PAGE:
Actually the lessons of history on this point are less clear than this comment implies. Historically we have gotten recessions for two reasons, either the Fed raises interest rates to slow the economy in response to a rise in the inflation rate, or a bubble bursts throwing the economy into a tailspin. While both scenarios are in fact possible (if the Fed lets another bubble grow, can we exile these doofusses for the rest of their lives?), at the very least they would imply more rapid growth in the period leading up to the recession.

In other words, if we get a recession it is likely to be preceded by a period of faster than projected growth. The net effect on the deficit, compared to the Obama administration's projections cannot be known in advance. Anyhow, it is remarkable how much time ostensibly intelligent people spend speculating about events 6-10 years in the future when all the historical evidence shows we don't have a clue.

Take a look at the CBO projections of budget surpluses for 2014 from back in 2008 or the projections of large budget deficits in 2000 from back in 1996. I'm fine with make work jobs in a weak economy, but let's not imagine these projections for are worth anything more than the cyberspace they are printed on. 

 
Democrats Also Insist They Are on the Right Side of the Evidence on the Minimum Wage Print
Friday, 07 March 2014 06:40

A Washington Post article giving the "inside story" on how President Obama decided to push for a $10.10 minimum wage might have led readers to believe that it is only Republicans who claim to have economic evidence on their side in the minimum wage debate. It told readers:

"Republicans insist they are on the right side of the economic evidence in arguing against a minimum wage hike. But Obama is on the right side of popular opinion: Polls show that roughly two-thirds of those surveyed support raising the minimum wage, even in traditionally conservative states such as Virginia."

Actually, proponents of raising the minimum wage also insist that they are on the right side of the economic evidence and they have the data to back up this claim, unlike the Republicans. (See my colleague John Schmitt's piece on topic as well as this letter signed by many of the country's top labor economists.) This Post piece is seriously misleading in implying that the argument opposing a higher minimum wage is more evidence-based than the argument favoring an increase.

 
The Washington Post Wants the Fed to Start Throwing People Out of Work Print
Thursday, 06 March 2014 21:34

The Washington Post, which adheres rigidly to the philosophy that a dollar in a non-rich person's pocket is a dollar that could be in a rich person's pocket, argued in its Wonkblog section that it might be time for the Fed to start raising interest rates and throwing people out of work. The story is that when the unemployment rate falls below 6.5 percent, the inflation rate might start rising.

This one is almost too much to believe even from the Washington Post. Of course the unemployment rate has come down considerably from its 10.1 percent peak in 2010, but most of the reason is that people have left the labor force. According to the OECD, the employment rate among prime age workers (25-54) is up by only 0.8 percentage points from its 2010 low and is still down by 4.0 percentage points from its pre-recession level.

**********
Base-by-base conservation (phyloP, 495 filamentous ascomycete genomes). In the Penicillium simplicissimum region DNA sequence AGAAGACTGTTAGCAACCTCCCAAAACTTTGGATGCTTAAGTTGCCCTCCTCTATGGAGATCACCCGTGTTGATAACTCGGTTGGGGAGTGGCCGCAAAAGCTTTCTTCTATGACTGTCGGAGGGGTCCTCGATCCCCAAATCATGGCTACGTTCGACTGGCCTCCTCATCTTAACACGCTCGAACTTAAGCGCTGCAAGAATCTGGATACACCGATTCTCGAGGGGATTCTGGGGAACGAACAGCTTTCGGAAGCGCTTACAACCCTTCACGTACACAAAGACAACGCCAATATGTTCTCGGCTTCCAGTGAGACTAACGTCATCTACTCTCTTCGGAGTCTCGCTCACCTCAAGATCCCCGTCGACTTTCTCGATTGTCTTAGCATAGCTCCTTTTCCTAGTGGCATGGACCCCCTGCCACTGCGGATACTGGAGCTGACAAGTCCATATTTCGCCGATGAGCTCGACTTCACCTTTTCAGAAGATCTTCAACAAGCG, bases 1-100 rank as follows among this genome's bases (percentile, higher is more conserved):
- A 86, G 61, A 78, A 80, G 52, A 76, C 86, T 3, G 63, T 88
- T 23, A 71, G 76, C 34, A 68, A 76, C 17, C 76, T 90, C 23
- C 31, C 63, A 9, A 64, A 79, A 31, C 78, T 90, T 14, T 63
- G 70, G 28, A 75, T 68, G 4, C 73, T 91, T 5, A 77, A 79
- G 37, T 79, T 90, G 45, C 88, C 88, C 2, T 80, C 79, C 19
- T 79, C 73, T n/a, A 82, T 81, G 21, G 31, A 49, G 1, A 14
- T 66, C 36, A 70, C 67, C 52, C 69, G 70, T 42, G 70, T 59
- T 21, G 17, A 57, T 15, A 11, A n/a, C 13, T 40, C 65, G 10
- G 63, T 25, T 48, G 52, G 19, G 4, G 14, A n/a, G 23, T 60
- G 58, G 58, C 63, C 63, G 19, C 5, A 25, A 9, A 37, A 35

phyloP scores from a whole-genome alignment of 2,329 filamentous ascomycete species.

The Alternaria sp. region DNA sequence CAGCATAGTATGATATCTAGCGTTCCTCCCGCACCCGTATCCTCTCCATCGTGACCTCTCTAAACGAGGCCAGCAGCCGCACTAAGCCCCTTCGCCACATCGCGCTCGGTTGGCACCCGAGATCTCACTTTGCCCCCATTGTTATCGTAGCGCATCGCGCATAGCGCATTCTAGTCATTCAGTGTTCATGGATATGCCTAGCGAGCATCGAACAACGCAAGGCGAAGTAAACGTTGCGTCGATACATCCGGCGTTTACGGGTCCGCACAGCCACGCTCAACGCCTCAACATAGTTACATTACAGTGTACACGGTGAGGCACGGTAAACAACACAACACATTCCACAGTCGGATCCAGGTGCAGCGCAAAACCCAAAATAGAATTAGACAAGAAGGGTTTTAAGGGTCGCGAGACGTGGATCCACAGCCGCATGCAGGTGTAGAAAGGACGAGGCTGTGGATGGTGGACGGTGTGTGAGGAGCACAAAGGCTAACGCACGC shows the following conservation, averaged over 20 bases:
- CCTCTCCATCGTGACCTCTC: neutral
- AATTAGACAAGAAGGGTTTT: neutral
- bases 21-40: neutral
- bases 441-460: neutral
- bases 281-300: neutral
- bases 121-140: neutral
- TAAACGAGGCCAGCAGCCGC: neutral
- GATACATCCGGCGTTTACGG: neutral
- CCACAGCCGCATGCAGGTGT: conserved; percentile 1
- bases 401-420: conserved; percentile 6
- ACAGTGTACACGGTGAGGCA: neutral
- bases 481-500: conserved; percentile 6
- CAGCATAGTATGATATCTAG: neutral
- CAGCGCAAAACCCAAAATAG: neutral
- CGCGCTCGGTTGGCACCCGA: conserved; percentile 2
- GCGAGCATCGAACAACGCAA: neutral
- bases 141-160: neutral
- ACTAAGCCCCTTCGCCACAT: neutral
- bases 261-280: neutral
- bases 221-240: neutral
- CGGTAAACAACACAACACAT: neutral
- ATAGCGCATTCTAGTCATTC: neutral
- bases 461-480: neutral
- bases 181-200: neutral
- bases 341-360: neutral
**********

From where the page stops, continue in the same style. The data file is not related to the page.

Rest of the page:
But let's look at the evidence the Post uses to make its case. The post has a chart that divides the years since 1983 into years when the unemployment rate was above 6.5 percent and years when it was below. The unemployment rate is then graphed against the change in the core inflation rate over the year. The regression line has the expected downward slope implying a negative relationship between the unemployment rate and the change in the inflation rate.

This is all nice and predictable. But the truly incredible part of the story is that in the graph itself we see that the rate of inflation actually declined in most of the years when the unemployment rate was below 6.5 percent. That's right, fans of counting and arithmetic everywhere will be able to see that in 10 of the 19 years where the unemployment rate was below 6.5 percent the inflation rate actually fell. It only rose in eight of these years, with the rate being unchanged in one of the years. Are you scared of inflation yet?

We could look at this one from a slightly different angle. The unemployment rate was below 6.5 percent as a year-round average for 15 consecutive years from 1994 to 2008. Over this stretch the core inflation rate fell from 2.8 percent in 1994 to 2.3 percent in 2008. See, hyperinflation is just around the corner.

The incredible part of this story is that even if we took the very worst year for inflation in this thirty year stretch, the inflation rate only rose by 0.8 percentage points. So, even if we happen to draw the bad straw and we get the same sort of jump in the inflation rate in 2014 from letting the unemployment rate fall too low, we will se the core rate of inflation rise from 1.5 percent to 2.3 percent. The horror, the horror.

Hey, but it's much better to throw more people out of work, at least by the thinking at the Washington Post.

 
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About Beat the Press

Dean Baker is co-director of the Center for Economic and Policy Research in Washington, D.C. He is the author of several books, his latest being The End of Loser Liberalism: Making Markets Progressive. Read more about Dean.